There is an old Irish joke about a hapless Englishman asking a local for directions on the Emerald Isle. In the end, the Irishman says, "Y'know, if I were going to Balbriggan I would not start from here at all."
When trying to create coherent technology standards across the globe to lower costs, your average CIO finds himself in a similar position, says Andy Kyte, research fellow at analyst firm Gartner. "Anybody can design the perfect end state of IT to support the business. If you draw it and show it to the board, they would say, 'yes, we will have that'.
"Nearly always you are faced with the more difficult challenge of managing the transition from a heterogeneous legacy environment.
"They will have multiple datacentres, enterprise resource planning, disparate business processes, markets and cultures. The general response of anybody looking at the requirement to globalise is, 'I would not start from here'."
Yet it is a challenge many global businesses see as essential to overcome as they strive to grow without facing a massive increase in support costs.
Unilever's globalisation path
Few companies exemplify the trend towards globalisation more than Unilever. Last year the consumer goods multinational - with an annual turnover of £27bn - extended a deal with BT to manage its global network infrastructure in an effort to lower costs.
In the contract, worth nearly £100m annually, BT took over the operation of Unilever's fixed and mobile voice, data and video services for about 1,000 sites in 104 countries. In total, 119 Unilever staff were transferred to BT.
Unilever sought to save 20% on network spending, which BT aimed to achieve largely by standardising and rationalising the huge variety of technologies it was using around the globe.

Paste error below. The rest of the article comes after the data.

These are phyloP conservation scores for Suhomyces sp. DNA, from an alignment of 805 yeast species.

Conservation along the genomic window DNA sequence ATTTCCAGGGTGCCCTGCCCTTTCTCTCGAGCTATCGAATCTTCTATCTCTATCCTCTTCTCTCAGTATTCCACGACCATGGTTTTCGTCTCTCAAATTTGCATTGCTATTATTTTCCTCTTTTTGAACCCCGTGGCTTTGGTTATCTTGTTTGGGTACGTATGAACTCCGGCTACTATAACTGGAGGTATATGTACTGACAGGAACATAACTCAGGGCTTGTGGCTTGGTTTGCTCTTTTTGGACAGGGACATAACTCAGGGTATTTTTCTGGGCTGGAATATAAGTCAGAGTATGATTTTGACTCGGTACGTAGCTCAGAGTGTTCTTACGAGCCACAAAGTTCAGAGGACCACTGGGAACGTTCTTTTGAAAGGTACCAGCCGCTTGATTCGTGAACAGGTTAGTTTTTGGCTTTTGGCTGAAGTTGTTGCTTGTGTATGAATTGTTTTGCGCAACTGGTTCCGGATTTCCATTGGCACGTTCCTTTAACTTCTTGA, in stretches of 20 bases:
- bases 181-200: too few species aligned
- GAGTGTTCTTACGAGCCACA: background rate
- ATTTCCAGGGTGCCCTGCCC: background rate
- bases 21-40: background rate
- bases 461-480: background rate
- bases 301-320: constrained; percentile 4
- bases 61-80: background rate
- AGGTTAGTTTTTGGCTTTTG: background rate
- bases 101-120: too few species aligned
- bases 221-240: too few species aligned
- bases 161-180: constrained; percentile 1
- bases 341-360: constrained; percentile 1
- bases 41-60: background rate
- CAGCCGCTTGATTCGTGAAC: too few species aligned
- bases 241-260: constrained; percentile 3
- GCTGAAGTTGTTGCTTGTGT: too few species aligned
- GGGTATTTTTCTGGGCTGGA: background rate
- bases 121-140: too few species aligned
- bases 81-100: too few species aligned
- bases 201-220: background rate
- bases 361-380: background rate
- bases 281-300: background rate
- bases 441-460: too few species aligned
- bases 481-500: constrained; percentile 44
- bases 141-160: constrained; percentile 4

Tom McLoughlin, client managing director for BT on the Unilever contract, says the approach was integral to Unilever's business philosophy. "Globalisation for them is critical. Over the past five years they have been implementing a strategy called 'path to growth', and that has defined what they wanted to develop."
Before this strategy was implemented, Unilever's approach to IT was federated, McLoughlin says, meaning that each country's division owned its own IT. "There was no standardisation. It was a mess and the cost was colossal," he says.
Getting the management right
But it was not only a technical challenge that faced the IT organisation it had to get its management right too.
By bringing in Neil Cameron as CIO in 2003, the multinational appointed someone who understood the language of technology and the language of business, McLoughlin says.
"Out of the IT people I have met, he is the one who sits most easily on a PLC board."
During 2005, the IT organisation kicked off its "One Unilever" programme, with the aim of saving £490m a year. This required a process of technology standardisation, which drove a strategy for outsourcing and IT partnerships that included Microsoft, HP and SAP, as well as BT. Oracle and IBM make up the second tier of the partnership.
The main weapons in BT's assault on Unilever's IT costs were the deployment of a global wide area network and consolidating the number of mobile suppliers the firm worked with.
However, BT's approach to standardisation was pragmatic rather than ruthless. "There is no point in changing local suppliers if they were doing a good job, and you have to take into account the local economic conditions," McLoughlin says.
"You cannot put in a state-of-the-art Cisco network end-to-end when the whole country is still run on mail and courier services. You have to be sensible."